“These are not flunkies, the people who breed gamecocks,” Bo said. “These are smart guys who love chickens. There’s a history. A tradition.”
But who cares about the stories, the tradition? Who cares about the men, the myths, the legends? This is morally wrong, right? Cockfighting – indeed any sport that involves animals killing each other for their owners’ monetary gain – is reprehensible. Right? The Humane Society of the United States obviously thinks so, and has people like Eric Sakach and John Goodwin working hard to eradicate such bloody contests. Sakach is the society’s senior law enforcement specialist for the animal rescue team and Goodwin serves the advocacy side as the director of animal cruelty policy.
Sakach has worked for the Humane Society of the United States since 1976. As a child growing up in Nevada he often got into fights with other kids, but not over the usual stuff – sports or girls. He punched people who hurt animals. Even a kid frying ants on the sidewalk with a magnifying glass wasn’t safe from Sakach’s wrath.
An art major in college, he soon lost interest in his job as a graphic designer and went into law enforcement. It was a bit of a fluke that he ended up on animal cruelty cases, but, given his passion for animals, it made sense, and in the ’80s he went undercover to bring down some of the West Coast’s most active and egregious cockfighting operations. He was on the scene at the cockfight/pastry party in Washington, and while he no longer takes part in stakeouts, he uses his expertise to help other animal enforcement agencies find animal fighters across the U.S., Canada and Brazil.
Sakach knows his stuff. In particular, he knows his knives. In a recent phone conversation he told me about gaffs (curved knives shaped a little like ice picks), Filipino slashers (3.5-inch razor-sharp knives), Mexican slashers (1.5-inch knives) and postizas (knives modeled after a cock’s natural spurs), and about how the style of knife often determines both the duration of a fight and how long it takes the losing cock (and even the winning one) to die.
“There’s no limit in a gaff fight,” he said. “It’s not unusual for you to see a main arena and next to it what’s called a drag pit for smaller fights. If the fight in the main arena is going on too long, they might move it to the drag pit so the next match can get going.”
Gaff-style fights can take up to 45 minutes, and the injuries are usually deep puncture wounds to the lungs and other internal organs. Cocks that fight with gaffs take much longer to die than those involved in slasher fights. Those battles typically take about 10-15 minutes.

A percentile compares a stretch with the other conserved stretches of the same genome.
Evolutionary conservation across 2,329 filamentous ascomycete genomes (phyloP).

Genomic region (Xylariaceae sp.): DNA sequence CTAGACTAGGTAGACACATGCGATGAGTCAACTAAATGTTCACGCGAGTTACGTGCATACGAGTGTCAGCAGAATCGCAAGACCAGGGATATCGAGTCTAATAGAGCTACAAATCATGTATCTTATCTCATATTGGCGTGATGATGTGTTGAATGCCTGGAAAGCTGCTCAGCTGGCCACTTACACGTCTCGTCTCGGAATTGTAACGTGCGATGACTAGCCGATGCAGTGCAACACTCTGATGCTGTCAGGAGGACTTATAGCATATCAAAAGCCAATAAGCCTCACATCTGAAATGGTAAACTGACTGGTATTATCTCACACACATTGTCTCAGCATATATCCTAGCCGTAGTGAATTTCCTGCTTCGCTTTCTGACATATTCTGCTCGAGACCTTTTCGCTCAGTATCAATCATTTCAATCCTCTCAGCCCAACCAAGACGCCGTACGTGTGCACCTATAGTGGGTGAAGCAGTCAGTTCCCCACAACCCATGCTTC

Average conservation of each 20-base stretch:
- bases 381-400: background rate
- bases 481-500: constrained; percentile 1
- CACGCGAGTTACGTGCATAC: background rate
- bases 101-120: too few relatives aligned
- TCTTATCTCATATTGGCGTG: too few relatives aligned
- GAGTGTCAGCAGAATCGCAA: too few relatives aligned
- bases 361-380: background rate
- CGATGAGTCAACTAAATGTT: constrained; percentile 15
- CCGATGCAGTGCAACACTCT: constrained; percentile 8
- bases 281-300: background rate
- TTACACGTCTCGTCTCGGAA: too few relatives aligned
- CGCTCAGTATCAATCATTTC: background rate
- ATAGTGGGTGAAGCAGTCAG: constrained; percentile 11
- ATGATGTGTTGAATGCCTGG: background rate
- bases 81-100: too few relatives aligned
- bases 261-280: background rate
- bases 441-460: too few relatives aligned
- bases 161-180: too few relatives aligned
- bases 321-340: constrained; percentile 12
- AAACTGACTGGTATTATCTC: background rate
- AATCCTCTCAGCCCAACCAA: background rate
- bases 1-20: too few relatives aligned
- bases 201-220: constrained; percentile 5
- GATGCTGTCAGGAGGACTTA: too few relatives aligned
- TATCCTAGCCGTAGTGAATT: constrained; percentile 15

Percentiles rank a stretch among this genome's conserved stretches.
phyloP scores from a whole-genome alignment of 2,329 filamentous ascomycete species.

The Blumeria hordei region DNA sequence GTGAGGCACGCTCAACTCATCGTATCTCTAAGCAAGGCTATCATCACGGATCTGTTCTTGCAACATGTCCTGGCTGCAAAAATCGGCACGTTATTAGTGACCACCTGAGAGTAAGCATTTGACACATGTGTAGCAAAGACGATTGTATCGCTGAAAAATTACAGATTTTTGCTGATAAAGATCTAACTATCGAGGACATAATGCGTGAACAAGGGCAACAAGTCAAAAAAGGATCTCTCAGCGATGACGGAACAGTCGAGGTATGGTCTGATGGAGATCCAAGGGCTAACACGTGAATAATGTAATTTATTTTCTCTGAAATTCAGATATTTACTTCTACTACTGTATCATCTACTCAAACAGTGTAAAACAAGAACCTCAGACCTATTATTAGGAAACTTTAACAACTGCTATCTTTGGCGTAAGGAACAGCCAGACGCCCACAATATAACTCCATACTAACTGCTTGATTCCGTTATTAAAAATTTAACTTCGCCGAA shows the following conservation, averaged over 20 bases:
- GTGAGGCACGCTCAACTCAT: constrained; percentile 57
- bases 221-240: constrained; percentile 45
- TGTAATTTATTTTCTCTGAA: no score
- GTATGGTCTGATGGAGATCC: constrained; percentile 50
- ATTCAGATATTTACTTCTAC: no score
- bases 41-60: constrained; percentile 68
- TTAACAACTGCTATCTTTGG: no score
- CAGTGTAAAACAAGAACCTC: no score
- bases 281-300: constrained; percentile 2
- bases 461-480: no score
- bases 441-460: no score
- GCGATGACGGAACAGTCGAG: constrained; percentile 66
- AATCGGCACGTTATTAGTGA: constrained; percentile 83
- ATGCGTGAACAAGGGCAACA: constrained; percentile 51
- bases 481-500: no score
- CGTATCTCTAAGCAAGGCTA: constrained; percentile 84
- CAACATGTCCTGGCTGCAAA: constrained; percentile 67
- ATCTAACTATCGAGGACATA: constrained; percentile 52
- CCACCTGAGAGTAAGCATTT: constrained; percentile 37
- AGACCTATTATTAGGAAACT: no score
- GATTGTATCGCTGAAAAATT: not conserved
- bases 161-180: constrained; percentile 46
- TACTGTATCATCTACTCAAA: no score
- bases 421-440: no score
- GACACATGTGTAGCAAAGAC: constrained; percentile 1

“It’s not unusual for both birds to die in a knife-style fight,” said Sakach. “The one that makes the last attack is declared the winner, and as for the injuries, the bodies of the birds are opened up. These are slashing wounds as opposed to punctures. The cocks are literally cleaved and hacked to pieces.”
That’s why it’s so important to Goodwin that both state and national cockfighting laws work together effectively. Right now, cockfighting is a felony in 39 states and a misdemeanor in 11. That disparity draws cockers to states like Alabama, where the penalties are often as light as those given for routine traffic violations.
Goodwin and his staff are currently pushing for a felony law in Alabama and for HR 2492, a bill making its way through Congress that would close a legislative loophole that often lets spectators – those whose bets basically finance the fights – off the hook. If Goodwin had his druthers, active involvement in a cockfight would be a felony across the board and the federal cockfighting statute would apply to spectators as well those who obviously have a cock in the game.
Goodwin is confident that the hard work of the Humane Society of the United States and its allies will pay off. He’s already seen real change in the wake of the Michael Vick dog-fighting case. Such a high profile animal fighting scandal raised general awareness of the sport, and led to a slew of dog-fighting arrests and convictions. It also prompted the HSUS to double the reward it gives for tips that end in animal fighting arrests from $2,500 to $5,000.
During his 11-year tenure at the society, Goodwin even witnessed the apparent death of another animal fighting trend. Hog Dog fights, in which feral pigs are pitted against dogs, became popular in the southeastern U.S. a few years ago, but you’d be hard-pressed to find any such muddy and bloody battles now. Goodwin gives credit to the sport’s eradication to harsh laws that take all the temptation out of even thinking of putting Miss Piggy in a pen with Goofy.
“Luckily people were very proactive about the Hog Dog fights. There were laws passed and raids and prosecutions. The fight was swift and decisive. I suppose it could be happening somewhere in the backwoods, but I doubt it. We dealt with that before it took off.”